Zevachim 117-119 – Reasons for The Mikdash

The daf (Zevachim 117-119) has recently been discussing the period when sacrifices were brought on bamot, private altars, and the ways that such worship is distinct from worship in a central location (bamah gedolah) or in the Mikdash.   As an introduction to discussing these differences, I present the following discussion, adapted from my source sheet on Reasons for the Mikdash.  See that sheet for the primary sources.


What is the purpose of a Beit HaMikdash?  Is it (a)  to have a place for the Divine Presence to dwell among us, and sacrifices are brought there because this then naturally becomes the ideal place to connect to and worship God, or is it (b) to have a central, communal place to bring sacrifices?

In the Torah, the emphasis is on the Mikdash as place where God will dwell among Israel (and thus the need to purify it fully once a year, on Yom Kippur, so God can continue to dwell, despite their sins).  Perhaps most interesting in this regard is the prayer that Solomon makes in the dedication of the Temple (Kings I: 8.1-64).  He begins by emphasizing that this is a place which – paradoxically – houses the Divine Presence (verses 1-16, 27).  He then speaks at great length that this is the house in which and towards which people will pray (verses 28-53).  Even when it comes to one who has committed a sin, the remedy for this is not a sin-offering, but prayer and repentance (verses 46-50).  However, what occurs both before and after this prayer, is the excessive offering of sacrifices (verses 5 62-64).  The message seems to be that God’s presence is primary, it then becomes the gateway to God and the place towards which to direct one’s prayers, and that sacrifices are some physical expression of this connection, but not even the primary one.

 When we turn to the Medieval commentators, we find that Ramban states (Commentary to Shemot, Introduction and verse 25:2)  that the purpose was to have the Divine Presence among them, and that the Mikdash functioned as a Har Sinai in miniature.   In contrast, Rambam states (Laws of the Chosen House 1:1, and Book of Mitzvot, Positive Mitzvah 20)  that the purpose was to be a place for the bringing of the sacrifices and gathering on the Pilgrimage Festivals.  In the Guide (III:45), he repeats his theme in regards to sacrifices – the weaning away of idolatrous worship.  Given Rambam’s general downplaying of the inherent significance of sacrifices, it is interesting that he makes this the core purpose of the Mikdash.  However, this actually makes a good deal of sense, since Rambam also downplays the physical manifestation of the Divine.  Thus, he moves away from that as the reason of the Mikdash, and sees it, together with sacrifices, as serving the function of creating a God-oriented form of sacrificial worship and moving the people away from idolatry.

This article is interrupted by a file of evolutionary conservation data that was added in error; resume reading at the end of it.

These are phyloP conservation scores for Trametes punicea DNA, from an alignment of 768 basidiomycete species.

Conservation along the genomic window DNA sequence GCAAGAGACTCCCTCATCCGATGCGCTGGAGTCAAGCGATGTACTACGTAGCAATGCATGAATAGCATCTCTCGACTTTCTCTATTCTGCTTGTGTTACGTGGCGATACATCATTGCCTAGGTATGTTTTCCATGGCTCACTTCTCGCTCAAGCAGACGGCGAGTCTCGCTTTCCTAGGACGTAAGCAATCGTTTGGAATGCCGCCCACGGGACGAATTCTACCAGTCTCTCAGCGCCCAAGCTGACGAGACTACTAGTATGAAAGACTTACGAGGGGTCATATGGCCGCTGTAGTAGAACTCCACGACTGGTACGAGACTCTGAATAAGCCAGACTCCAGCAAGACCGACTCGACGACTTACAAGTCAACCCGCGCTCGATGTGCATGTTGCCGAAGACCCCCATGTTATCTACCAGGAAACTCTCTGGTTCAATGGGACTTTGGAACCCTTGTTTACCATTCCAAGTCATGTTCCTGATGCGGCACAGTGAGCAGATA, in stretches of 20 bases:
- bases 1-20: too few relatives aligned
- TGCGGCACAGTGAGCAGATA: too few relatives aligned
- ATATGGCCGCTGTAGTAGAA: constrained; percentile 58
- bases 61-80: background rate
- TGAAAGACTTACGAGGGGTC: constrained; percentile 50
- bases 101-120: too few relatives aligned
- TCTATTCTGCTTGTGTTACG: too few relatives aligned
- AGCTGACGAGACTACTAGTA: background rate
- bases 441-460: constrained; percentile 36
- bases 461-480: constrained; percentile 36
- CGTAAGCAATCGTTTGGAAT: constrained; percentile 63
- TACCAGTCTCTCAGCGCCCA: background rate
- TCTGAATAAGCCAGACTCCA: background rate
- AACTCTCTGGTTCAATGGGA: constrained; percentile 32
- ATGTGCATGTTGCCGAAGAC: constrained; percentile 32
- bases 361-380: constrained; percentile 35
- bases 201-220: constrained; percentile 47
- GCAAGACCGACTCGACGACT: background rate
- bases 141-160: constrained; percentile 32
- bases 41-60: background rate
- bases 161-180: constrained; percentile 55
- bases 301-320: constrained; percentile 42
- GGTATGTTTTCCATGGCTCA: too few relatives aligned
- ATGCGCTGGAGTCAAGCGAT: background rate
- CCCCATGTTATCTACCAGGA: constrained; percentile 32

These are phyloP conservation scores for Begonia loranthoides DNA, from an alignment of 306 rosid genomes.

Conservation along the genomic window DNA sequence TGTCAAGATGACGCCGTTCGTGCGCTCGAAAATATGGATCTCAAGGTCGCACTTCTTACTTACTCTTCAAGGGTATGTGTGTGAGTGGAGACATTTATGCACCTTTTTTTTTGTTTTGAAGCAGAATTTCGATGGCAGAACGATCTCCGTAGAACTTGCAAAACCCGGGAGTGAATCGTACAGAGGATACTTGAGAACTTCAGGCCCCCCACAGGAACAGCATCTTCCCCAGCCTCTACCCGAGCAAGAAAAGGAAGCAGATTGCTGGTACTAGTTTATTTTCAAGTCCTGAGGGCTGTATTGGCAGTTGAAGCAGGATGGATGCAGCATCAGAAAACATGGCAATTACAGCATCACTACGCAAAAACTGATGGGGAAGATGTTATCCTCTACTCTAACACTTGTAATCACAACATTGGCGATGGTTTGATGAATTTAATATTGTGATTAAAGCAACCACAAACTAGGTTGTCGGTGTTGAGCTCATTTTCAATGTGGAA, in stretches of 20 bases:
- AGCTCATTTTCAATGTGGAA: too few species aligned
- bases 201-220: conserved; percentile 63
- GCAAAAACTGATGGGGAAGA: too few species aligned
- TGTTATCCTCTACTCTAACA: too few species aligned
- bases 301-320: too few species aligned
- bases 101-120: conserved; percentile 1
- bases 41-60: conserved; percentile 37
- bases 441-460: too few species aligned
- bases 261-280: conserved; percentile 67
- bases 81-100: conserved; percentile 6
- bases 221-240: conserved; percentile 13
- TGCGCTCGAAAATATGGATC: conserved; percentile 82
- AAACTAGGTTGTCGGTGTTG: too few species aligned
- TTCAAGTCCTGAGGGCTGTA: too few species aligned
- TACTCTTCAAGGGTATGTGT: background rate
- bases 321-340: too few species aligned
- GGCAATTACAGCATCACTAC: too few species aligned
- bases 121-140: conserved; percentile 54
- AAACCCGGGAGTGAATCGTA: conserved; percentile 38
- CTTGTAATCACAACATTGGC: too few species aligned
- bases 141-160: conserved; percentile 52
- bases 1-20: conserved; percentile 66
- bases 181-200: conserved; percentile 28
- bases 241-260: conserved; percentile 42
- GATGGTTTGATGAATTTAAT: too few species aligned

Another point Rambam makes (III:45) is the impression that a Mikdash and its vessels will make on the person who enters it.  Different elements of the Mikdash will instill awe into and teach moral lessonsto such a person, and this will help them develop religiously.  Chinukh (Mitzvah 95) develops this point at length, and explains that from a rational perspective one can explain the concept “the dwelling of the Divine presence” to mean that by designating one place as the central place of worship, and by giving it such great honor and respect, people will learn to direct their thoughts to God and to hold God in great reverence and awe.  This is consistent with Chinukh’s general approach, which is to see the major goal of mitzvot as improving the moral and religious character of the man or woman who performs them.


About Rabbi Dov Linzer

Rabbi Dov Linzer is the Rosh HaYeshiva and Dean of Yeshivat Chovevei Torah Rabbinical School, a groundbreaking Orthodox smicha program. Rabbi Linzer spearheaded the development of YCT to create an innovative four year smicha program which provides its students with rigorous talmud Torah and halakhic study and sophisticated professional training in the context of a religious atmosphere which cultivates openness and inclusiveness. Rabbi Linzer has published Halakha and machshava articles in Torah journals and lectures widely at synagogues and conferences on topics relating to Halakha, Orthodoxy, and modernity. He is most recently the awardee of the prestigious Avi Chai Fellowship.
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